Apple’s iPhone was introduced in June 2007 running their custom iPhone Operating System. This was followed in September 2008 by HTC of the first phone based on the open source, Google sponsored, Linux distribution known as Android.
Since that time these devices have improved in capability, usefulness and inclusion in people’s lives to the point where there now exists a known psychological condition called nomophobia which is induced by loss of their smart phone for some susceptible people.
Alongside the increase in useful daily inclusion of these devices in our lives, there has been a matching increase in intrusion by these devices, especially Android based devices.
Many people have at least started to become aware of the degree of meta-data these devices capture about us, our habits, our surroundings, our friends, places we frequent or even only went to once, people who happen to be in proximity to us.
Despite explanations that the C-19 (Covid-19) tracker app is anonymous and doesn’t track your location it is a relatively trivial thing to:
- use the meta-data collected by other apps
- cross reference your location
- using the unique bluetooth identifiers of each nearby device
All this information can be used to identify exactly:
- where you were
- other devices that were nearby and their range (from signal strength)
- to whom those devices belong
- How close you were to these people and for how long
Especially if you have access to all that data which can be purchased from commercial providers or just used by Apple or Google as they see fit.
Many apps collect data and share it with Google or Facebook so even if you do not have an account on these platforms your data can still be used by these companies. This is used to profile you, and your associates, or people who just happen to frequent the same coffee shop that you do.
I Have Nothing To Hide / I’m Not Doing Anything Illegal!
“I’m not doing anything illegal, what does it matter if my habits are being recorded?” – is the often-encountered objection to any discussion around digital privacy but even the secular world is getting a bit put out of joint by all the surveillance.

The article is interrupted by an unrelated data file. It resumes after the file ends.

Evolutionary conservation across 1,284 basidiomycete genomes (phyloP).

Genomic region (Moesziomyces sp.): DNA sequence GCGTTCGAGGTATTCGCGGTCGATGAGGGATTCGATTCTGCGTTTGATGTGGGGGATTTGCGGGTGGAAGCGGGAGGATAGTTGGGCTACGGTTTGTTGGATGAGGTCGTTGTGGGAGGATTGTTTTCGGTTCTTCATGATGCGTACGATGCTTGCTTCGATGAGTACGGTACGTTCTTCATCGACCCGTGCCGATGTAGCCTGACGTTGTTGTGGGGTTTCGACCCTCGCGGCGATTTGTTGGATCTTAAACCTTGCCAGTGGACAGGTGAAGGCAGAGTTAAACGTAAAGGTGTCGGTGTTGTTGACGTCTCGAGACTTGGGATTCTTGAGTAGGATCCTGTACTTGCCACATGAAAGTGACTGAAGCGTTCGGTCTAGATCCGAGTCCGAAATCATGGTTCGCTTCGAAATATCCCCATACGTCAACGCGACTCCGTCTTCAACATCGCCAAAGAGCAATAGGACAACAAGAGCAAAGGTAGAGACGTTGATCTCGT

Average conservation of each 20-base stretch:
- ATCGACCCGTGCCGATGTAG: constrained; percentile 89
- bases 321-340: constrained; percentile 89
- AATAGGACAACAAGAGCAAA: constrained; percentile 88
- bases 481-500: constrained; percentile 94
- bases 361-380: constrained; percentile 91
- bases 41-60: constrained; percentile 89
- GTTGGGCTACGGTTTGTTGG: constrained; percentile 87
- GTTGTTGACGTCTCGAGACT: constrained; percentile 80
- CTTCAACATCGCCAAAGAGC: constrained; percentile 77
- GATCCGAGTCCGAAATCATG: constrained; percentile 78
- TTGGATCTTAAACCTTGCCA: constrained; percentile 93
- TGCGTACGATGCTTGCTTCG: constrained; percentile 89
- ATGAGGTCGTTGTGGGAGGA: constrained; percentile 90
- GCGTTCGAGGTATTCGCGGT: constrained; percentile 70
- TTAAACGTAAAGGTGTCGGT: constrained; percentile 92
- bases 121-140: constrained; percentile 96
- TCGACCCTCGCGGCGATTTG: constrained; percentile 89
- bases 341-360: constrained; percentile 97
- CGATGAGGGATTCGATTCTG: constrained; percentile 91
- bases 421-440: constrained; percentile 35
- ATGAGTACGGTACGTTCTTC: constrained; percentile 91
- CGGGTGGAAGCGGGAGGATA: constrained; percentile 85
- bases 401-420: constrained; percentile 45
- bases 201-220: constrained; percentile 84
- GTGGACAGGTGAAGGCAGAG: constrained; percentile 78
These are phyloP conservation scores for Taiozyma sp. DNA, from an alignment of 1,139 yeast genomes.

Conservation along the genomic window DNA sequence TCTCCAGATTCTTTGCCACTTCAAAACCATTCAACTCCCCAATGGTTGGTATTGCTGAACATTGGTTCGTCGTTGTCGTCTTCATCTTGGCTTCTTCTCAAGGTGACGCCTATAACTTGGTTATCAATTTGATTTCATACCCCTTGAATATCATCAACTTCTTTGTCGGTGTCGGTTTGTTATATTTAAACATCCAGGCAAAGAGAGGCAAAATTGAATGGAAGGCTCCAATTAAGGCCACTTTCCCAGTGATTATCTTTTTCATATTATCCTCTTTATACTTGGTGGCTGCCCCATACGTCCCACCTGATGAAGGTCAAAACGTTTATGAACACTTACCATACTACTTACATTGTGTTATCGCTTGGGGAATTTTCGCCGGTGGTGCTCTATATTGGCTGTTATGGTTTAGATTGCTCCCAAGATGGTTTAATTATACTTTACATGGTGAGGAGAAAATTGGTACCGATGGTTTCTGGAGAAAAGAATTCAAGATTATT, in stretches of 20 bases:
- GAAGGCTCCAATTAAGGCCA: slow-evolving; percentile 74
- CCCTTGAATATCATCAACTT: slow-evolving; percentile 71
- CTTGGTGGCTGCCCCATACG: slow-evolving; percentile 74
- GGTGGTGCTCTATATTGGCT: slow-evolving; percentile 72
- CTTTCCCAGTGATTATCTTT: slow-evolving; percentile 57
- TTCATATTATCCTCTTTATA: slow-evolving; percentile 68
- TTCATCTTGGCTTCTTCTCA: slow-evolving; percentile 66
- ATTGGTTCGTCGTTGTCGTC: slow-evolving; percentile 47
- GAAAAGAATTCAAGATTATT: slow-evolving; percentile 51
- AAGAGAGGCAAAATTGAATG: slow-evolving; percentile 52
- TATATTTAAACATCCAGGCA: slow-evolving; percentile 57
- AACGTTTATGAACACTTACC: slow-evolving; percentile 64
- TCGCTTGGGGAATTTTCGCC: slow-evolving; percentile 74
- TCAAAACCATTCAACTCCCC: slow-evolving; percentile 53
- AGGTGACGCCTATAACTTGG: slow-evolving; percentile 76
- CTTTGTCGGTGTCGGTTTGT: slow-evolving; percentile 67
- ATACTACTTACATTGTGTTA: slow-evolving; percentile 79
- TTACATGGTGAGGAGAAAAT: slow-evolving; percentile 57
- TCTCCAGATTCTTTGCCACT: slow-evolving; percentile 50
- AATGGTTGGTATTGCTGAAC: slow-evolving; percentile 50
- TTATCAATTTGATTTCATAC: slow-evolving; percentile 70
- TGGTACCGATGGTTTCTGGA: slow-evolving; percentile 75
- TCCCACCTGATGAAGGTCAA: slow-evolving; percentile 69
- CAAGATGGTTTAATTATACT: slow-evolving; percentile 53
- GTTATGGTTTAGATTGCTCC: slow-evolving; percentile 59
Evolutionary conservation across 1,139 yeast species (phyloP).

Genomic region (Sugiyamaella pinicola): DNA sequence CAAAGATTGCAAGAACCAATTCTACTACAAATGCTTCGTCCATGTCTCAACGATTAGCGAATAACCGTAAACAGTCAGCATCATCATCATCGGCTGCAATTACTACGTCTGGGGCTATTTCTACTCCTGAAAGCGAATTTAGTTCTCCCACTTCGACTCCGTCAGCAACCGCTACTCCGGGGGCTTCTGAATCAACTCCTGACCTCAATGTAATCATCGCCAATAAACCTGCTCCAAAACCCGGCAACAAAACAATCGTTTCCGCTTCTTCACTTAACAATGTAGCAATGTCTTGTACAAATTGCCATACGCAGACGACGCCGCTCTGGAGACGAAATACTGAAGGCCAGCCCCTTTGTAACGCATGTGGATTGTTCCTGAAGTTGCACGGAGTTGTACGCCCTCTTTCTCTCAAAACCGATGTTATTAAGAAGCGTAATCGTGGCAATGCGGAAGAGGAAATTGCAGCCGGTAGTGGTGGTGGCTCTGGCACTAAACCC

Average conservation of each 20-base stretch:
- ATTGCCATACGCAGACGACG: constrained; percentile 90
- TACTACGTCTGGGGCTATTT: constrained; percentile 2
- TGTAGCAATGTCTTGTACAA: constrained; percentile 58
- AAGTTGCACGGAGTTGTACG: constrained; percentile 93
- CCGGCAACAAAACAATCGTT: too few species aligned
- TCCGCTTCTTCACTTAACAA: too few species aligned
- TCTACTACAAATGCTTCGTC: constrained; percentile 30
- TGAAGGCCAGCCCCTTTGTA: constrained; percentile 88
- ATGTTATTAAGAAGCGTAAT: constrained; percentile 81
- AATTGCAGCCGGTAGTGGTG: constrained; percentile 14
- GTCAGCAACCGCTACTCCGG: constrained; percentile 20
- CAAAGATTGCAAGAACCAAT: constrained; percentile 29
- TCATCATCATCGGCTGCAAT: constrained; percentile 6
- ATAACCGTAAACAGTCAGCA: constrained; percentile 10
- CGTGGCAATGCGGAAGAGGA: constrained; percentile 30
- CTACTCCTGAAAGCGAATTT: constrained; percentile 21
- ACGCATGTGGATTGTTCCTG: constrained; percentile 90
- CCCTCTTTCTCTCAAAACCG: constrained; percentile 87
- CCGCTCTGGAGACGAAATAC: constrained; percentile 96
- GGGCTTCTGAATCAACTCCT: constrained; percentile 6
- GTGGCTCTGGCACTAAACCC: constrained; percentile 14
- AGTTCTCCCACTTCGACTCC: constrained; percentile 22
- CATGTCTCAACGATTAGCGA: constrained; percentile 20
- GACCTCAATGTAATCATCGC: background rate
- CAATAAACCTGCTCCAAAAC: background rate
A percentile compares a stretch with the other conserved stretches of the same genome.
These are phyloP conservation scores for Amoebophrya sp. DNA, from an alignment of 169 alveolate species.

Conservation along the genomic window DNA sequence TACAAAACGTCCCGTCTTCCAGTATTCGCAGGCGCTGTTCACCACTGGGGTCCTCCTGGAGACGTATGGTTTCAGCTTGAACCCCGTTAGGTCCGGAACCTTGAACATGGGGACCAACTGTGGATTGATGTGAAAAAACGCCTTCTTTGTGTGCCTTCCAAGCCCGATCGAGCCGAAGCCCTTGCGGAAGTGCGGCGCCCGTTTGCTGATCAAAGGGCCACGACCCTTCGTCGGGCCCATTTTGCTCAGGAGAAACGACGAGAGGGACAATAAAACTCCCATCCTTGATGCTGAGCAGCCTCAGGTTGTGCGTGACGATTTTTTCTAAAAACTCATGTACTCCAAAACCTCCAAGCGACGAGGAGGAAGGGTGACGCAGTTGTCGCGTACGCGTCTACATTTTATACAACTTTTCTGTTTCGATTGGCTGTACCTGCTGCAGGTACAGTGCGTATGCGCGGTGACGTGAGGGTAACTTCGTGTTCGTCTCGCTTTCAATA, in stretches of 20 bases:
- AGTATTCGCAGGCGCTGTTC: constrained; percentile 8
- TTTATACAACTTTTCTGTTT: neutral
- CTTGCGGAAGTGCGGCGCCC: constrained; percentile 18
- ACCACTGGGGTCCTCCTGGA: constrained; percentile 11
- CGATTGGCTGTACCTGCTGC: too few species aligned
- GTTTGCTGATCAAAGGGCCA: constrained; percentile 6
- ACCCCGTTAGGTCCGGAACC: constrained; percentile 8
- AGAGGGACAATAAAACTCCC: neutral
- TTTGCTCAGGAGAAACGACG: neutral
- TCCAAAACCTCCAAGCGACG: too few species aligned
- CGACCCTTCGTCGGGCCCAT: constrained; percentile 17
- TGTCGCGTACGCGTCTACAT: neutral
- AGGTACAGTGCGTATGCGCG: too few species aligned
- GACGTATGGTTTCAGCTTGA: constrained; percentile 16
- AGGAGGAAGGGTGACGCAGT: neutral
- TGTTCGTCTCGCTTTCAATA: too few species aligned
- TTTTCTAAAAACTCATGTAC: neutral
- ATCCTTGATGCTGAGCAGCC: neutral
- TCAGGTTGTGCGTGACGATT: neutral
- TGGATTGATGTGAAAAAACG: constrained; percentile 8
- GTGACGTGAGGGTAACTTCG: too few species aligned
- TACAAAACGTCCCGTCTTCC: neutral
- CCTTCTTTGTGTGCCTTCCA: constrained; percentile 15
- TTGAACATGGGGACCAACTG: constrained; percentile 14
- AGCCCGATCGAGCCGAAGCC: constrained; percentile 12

Christian believers should be all the more aware, knowing how these technologies can be used to deceive people and the multiple warnings from Jesus to be careful not to be deceived (Mat 24:5).
The problem with this argument is that it assumes the motives of other people to be benign always, which is in direct contradiction to what the Bible teaches.
In the book of Jeremiah, chapter 17, the LORD is speaking and states in verse 9:
“The heart is deceitful above all things, and desperately wicked: who can know it?”.
Again, in the book of Ecclesiastes (Ecc 7:29), Solomon declares:
“Truly, this only I have found: That God made man upright, but they have sought out many schemes.”
Even if those with access to your personal information do not have active malignant intent towards you today, this does not mean it will continue indefinitely into the future.
The fact is that there are many organisations with varying degrees of intent paying for access to the information already.
Many things that are currently legal could become retrospectively illegal under the rule of those who opposed to God as has happened in the past in Ireland, The United Kingdom, The Soviet Union, Cambodia, North Korea and China to name a few places.
Your Metadata Can And Will Be Used Against You
Most recently under the guise of “public safety” many countries have suspended any pretence of individual rights, shut down Christian gatherings, arrested and even imprisoned pastors for daring to preach in their meetings.
They have employed Communists in their governmental bodies that push a demonic Marxist doctrine (see 1 Timothy, 4 and contrast with the Communist Manifesto), specifically ruling Christian gathering & worship to be “non-essential” and therefore banned in direct opposition to the Biblical command not to forsake gathering together (Heb 10:25).
In Europe, the state is becoming a religion. In Ireland, Roman Catholics have been banned from going to confession but the state has spent public money installing new park benches with scheduled times to have a “chat” with local police representatives.
Should I Dump My Smart Phone?